Project Management

Using VBA to tie a Project task start date to a certain day of the week

Some tasks must be done on a particular day of the week. Saturday, for example, may be the only reasonable time for a major system test. Luckily, you can avoid missing the window of opportunity by tying such tasks to a specific weekday in Project.


Sometimes, a task must start on a particular day of the week. Such tasks might include upgrades requiring a server outage, testing that can be done only when users are not online, or tasks that have to be done on a Saturday or Sunday. Unfortunately, if the task gets moved because of a delay in a predecessor task, you’ve lost your chance to perform the task on the specified weekday.

Microsoft Project provides ways to make sure that a task starts on a particular date but not on a given day of the week. This is a perfect example of how you can use VBA to add functionality to Project. This article will look at a macro that lets you specify a day of the week for a task to begin. When run, this macro will make sure that the task starts on that day of the week.

How it works
This macro requires you to use the Text1 custom field. For each task that must start on a given day of the week, you enter that day in this field. For example, the task in Figure A needs to start on Monday, which is reflected by the contents of the Text1 field.

Figure A
You enter the required weekday in the Text1 field.


When you run the macro, it sends the start date of each task whose Text1 field contains any text through the Weekday VBA function. This function returns the day of the week that the date given occurs on. The macro then compares this value to the contents of the Text1 field. If they are the same, nothing happens. The macro moves to the next task. But if they’re different, the macro adds one day to the start date until they match.

The big thing to remember here is that the day you enter into the Text1 field for any of these tasks must be marked as a working day in the default calendar for the project. If the day you enter is not a working day, the macro will return an error message. Listing A shows our macro.

Running the macro
Next, you need to consider the timing: When should the macro run? You have a few options.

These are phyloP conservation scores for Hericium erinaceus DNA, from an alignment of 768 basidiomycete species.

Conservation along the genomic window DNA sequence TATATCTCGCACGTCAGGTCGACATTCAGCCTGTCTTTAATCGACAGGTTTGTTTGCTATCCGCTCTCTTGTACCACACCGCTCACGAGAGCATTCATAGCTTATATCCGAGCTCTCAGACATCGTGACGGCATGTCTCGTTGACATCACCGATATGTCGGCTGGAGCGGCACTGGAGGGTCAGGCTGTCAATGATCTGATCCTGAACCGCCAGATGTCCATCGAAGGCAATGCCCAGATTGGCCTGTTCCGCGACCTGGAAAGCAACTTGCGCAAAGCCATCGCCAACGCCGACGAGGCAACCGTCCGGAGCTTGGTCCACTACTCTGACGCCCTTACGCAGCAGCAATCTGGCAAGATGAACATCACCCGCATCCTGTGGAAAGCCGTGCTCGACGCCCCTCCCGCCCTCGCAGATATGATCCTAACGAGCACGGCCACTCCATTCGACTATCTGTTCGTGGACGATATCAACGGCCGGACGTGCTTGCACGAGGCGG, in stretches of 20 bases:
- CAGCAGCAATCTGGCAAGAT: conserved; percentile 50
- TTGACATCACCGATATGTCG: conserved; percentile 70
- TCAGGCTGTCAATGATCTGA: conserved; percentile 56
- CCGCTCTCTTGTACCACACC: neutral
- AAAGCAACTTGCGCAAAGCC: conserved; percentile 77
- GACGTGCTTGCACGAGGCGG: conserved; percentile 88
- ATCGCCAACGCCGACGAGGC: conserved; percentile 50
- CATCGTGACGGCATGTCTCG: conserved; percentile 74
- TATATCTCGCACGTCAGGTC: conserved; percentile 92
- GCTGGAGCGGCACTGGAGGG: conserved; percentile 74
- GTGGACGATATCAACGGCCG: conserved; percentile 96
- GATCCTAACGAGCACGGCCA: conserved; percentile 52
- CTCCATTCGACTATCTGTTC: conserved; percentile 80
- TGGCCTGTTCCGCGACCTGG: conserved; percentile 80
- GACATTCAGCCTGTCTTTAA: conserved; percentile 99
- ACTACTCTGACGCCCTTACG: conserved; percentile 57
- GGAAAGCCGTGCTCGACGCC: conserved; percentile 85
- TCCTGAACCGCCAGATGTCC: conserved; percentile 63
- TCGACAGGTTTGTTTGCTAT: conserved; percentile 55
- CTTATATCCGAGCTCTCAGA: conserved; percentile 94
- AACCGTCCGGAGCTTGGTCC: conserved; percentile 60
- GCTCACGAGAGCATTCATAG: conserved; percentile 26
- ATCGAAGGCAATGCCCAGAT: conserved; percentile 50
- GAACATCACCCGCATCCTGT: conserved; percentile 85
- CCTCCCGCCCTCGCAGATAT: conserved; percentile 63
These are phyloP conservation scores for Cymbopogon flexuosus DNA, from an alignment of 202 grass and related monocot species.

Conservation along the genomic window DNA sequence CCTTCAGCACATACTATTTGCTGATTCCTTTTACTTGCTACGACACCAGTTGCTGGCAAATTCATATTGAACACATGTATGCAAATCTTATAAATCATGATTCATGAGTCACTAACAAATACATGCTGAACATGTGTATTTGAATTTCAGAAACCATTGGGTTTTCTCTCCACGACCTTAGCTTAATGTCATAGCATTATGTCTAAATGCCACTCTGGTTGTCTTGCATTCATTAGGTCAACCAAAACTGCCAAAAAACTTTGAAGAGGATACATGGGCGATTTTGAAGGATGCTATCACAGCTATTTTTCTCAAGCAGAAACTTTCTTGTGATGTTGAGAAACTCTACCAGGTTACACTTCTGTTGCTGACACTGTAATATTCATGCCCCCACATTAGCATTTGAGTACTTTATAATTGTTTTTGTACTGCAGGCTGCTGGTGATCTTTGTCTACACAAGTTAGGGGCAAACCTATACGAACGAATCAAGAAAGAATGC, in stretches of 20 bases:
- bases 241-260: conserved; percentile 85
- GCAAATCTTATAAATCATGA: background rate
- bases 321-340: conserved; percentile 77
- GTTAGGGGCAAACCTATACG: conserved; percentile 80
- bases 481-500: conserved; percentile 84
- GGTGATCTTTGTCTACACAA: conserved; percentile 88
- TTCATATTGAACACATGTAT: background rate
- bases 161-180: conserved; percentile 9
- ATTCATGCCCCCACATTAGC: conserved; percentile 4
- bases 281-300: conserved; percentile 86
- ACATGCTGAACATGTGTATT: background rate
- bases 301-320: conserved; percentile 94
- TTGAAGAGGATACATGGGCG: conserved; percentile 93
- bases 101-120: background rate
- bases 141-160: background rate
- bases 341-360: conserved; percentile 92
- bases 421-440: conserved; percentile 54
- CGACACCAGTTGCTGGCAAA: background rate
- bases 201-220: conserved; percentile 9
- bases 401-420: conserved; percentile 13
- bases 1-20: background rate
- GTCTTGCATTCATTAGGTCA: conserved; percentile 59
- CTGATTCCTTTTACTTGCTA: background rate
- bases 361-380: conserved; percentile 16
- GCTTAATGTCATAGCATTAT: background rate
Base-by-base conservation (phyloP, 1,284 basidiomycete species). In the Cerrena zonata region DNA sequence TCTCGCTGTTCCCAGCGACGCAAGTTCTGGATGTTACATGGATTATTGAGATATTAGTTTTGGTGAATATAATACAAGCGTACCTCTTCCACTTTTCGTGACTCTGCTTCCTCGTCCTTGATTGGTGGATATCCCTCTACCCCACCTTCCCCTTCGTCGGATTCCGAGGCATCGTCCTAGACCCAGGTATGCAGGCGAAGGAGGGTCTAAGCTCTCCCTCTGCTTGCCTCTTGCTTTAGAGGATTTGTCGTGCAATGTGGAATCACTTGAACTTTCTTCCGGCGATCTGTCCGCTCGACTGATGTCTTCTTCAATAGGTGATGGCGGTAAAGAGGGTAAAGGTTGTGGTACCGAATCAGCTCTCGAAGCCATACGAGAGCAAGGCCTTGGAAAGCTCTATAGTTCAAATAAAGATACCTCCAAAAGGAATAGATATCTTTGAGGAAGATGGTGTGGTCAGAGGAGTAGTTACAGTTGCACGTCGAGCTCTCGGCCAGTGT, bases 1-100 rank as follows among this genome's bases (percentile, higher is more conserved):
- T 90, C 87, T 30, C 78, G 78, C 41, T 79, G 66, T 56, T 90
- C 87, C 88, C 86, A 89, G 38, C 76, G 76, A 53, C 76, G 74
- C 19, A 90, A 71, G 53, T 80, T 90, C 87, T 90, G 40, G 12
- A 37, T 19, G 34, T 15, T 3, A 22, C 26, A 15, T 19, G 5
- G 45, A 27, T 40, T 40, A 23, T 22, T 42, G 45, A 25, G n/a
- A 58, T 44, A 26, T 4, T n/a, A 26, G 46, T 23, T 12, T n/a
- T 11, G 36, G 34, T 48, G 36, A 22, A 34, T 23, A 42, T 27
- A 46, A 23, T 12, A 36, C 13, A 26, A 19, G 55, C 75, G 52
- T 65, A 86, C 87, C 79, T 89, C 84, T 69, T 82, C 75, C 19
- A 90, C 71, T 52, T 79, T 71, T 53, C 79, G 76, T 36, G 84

The easiest but least safe approach is to run the macro when you know your tasks have moved—or you think they might have. This is just a matter of running the macro manually, but it’s somewhat risky because it relies on you to remember to run it.

The next option is to run the macro every time the project changes or is calculated. You can do this by inserting a call to the macro in the project’s Change (or Calculate) event. Figure B shows the Change and Calculate events for the ThisProject object with the code to call the macro.

Figure B
Calling the macro via a project’s Calculate and Change events


The downside to this technique is that it runs the macro often, so if your project is large, Project may run slowly. You’ll want to select an approach that’s tailored to a particular project and based on how often you think the macro will need to be run.

Seize the day…of the week
There’s no reason for your project schedule to suffer because you missed a window for some type of critical testing or upgrade. Use this macro to link those tasks to a specific day of the week, and that will be one more thing the system can manage and one less thing for you to worry about.

How do you use Microsoft Project?
As a developer, how much do you use Project? What tips and tricks do you have for keeping tabs on your projects? Send us an e-mail with your thoughts and suggestions or post a comment below.

 

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